Wednesday, October 20, 2010

MLB Parity

MLB does not have a salary cap. Teams can spend as much as they want on salaries for players. It is not uncommon, then, to hear people complain that baseball lacks parity and that high salary teams buy championships.

I think this claim is wrong, but because of time constraints, I can't argue for it in this post. Nevertheless, I think the following suggests that we ought to question this linkage between high salaries and team performance.

The following lists the top ten salary spenders for 2010 (according to ):

1. Yankees
2. Boston
3. Phillies
4. Chicago Cubs
5. Mets
6. Detroit
7. Chicago White Sox
8. Angeles
9. Giants
10. Twins

Only 4 of these teams made the playoffs: the Yankees, Phillies, Giants, and Twins.

The same pattern held in 2009:

Top Ten Salaries
1. Yankees
2. Mets
3. Cubs
4. Red Sox
5. Detroit
6. Angeles
7. Phillies
8. Houston
9. Dodgers
10. Seattle

Only 5 of these teams made the playoffs in 2009: Yankees, Red Sox, Angeles, Phillies, and Dodgers.

This is far from definitive, but it is suggestive that there is much more to fielding a successful team than paying high salaries.

1 comment:

Seth Weismer said...

I love this debate, so I'll bite.

It depends on how you look at those numbers. Another way to look at it is:

- 40% (4 in 10) of teams in the top 1/3 of salaries made the playoffs
- 20% (4 in 20) of teams in the bottom 2/3 made the playoffs

- 50% (5 in 10) of teams in the top 1/3 made the playoffs
- 15% (3 in 20) of teams in the bottom 2/3 made the playoffs

Those numbers become even more skewed when you consider that two of the teams perennially in the top 10 are the Cubs and the Mets (who both seemed destined to underperform every year).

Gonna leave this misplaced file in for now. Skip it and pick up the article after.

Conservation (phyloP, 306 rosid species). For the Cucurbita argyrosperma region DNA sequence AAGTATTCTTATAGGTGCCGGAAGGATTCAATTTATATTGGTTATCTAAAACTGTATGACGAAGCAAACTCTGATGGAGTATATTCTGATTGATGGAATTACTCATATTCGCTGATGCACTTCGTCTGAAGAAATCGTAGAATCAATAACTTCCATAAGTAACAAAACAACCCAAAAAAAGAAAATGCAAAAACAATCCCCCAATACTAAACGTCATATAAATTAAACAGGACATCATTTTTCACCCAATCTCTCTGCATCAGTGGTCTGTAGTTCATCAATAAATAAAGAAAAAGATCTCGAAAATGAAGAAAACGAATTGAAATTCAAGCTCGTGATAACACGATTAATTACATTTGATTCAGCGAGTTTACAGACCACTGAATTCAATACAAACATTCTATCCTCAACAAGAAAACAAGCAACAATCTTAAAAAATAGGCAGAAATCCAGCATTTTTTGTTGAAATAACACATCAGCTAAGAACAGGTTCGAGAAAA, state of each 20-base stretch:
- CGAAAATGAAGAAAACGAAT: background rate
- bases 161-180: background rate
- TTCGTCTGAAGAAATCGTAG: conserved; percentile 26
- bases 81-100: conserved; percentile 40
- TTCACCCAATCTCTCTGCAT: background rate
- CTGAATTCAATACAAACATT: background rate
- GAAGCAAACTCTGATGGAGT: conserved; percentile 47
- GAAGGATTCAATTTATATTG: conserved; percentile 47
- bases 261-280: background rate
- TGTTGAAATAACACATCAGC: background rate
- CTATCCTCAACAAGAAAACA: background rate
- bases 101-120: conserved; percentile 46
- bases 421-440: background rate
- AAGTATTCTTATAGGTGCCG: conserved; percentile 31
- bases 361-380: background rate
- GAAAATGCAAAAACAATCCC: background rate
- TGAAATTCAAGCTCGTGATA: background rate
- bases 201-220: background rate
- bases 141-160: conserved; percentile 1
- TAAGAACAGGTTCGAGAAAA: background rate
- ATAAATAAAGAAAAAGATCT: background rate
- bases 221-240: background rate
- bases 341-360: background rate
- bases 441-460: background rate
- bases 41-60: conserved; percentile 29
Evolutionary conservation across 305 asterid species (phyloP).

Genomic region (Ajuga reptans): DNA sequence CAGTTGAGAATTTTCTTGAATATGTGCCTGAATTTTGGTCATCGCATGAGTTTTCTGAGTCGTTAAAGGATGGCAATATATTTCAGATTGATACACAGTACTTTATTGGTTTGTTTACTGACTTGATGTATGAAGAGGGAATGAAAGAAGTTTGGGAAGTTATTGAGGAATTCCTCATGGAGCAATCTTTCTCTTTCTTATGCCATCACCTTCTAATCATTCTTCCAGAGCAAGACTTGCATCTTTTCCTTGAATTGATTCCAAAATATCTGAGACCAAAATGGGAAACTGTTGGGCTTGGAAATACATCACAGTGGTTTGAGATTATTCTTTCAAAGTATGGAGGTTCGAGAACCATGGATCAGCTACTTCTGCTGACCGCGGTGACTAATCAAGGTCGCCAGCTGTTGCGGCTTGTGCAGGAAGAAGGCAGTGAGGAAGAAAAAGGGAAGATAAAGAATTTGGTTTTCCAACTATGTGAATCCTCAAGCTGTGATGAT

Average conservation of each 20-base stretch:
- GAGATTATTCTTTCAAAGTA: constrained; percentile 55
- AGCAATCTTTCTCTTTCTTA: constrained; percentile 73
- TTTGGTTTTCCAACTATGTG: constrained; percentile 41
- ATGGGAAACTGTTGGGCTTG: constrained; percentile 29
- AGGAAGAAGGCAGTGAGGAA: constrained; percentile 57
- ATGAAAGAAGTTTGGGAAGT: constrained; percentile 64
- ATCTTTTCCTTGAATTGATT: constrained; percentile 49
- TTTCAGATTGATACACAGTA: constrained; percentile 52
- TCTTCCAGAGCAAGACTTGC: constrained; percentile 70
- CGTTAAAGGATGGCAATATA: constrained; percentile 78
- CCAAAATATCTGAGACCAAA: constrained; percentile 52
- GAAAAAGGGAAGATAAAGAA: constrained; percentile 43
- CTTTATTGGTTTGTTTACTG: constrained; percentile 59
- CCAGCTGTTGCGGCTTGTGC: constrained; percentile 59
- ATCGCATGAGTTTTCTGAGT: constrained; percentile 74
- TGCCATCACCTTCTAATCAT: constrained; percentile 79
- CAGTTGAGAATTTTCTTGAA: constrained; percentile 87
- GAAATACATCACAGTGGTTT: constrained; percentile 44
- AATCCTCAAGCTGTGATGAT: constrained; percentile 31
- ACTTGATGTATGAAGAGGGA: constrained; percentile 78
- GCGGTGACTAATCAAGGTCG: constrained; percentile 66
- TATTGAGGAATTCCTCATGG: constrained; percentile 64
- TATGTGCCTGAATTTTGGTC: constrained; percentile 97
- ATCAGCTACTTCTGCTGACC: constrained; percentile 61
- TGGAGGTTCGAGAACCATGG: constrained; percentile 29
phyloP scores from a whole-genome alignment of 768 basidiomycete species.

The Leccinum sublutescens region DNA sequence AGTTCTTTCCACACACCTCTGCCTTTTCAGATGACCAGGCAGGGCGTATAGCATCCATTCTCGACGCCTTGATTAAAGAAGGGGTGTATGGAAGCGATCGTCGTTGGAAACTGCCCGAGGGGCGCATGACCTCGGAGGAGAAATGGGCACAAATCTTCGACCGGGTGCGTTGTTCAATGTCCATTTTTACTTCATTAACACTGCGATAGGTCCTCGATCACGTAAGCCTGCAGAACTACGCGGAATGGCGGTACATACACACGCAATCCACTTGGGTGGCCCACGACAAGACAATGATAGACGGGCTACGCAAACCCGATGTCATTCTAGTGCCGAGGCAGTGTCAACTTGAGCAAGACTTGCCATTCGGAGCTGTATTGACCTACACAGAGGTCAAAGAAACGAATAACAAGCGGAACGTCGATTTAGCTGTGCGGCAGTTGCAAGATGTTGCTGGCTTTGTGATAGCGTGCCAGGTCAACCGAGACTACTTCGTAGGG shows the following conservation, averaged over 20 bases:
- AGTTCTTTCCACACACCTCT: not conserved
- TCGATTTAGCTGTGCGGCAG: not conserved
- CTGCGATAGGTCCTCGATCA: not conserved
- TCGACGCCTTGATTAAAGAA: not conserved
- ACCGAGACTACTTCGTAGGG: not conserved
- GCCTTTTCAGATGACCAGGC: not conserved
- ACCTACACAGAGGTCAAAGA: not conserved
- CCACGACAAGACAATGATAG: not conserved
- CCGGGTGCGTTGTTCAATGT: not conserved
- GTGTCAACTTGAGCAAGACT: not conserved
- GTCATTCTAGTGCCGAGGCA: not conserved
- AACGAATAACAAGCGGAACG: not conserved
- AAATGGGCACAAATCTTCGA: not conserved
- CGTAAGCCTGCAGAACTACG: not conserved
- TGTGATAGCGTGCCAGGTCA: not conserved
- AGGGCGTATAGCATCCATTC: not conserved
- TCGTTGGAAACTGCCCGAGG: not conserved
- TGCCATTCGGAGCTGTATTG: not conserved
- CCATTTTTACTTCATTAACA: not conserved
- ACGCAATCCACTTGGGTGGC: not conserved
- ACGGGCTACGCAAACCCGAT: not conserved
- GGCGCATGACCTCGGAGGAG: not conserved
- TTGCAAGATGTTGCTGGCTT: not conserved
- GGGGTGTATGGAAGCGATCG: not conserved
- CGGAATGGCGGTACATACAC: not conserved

I'm not fully in the "salary buys championships" camp. There are many other factors that determine success - general management, such as player evaluation, drafting, contract and trade negotiations, all play into it significantly, as do things like injuries, momentum, and luck (especially around playoff time).

But salary certainly buys you a significantly better chance at making the playoffs and winning a championship. Whether or not the other factors align at the right time certainly determines how much a team reaches its potential in a given year, but that core potential, in my opinion, is largely driven by team salary.

And because of the lack of salary cap (and just as important, lack of significant revenue sharing), certain teams can afford to spend so much that the other factors are not as big a deal. A team like the Yankees can get away with a few bad signings, because they can always afford to keep buying more players until they get the right ones. A low-salary team that signs a high-priced free agent is forced to take a much higher risk than a team like the Yankees, because they can't afford to cover up their mistakes.

I could talk about this all day, but gotta get back to work now :)

And yes - as a disclosure to any readers - I'm a Phillies fan, currently enjoying a huge run of success for my team, but fully acknowledging that salary has played a large factor in that success.

That's all I got for now - interesting in hearing others opinions.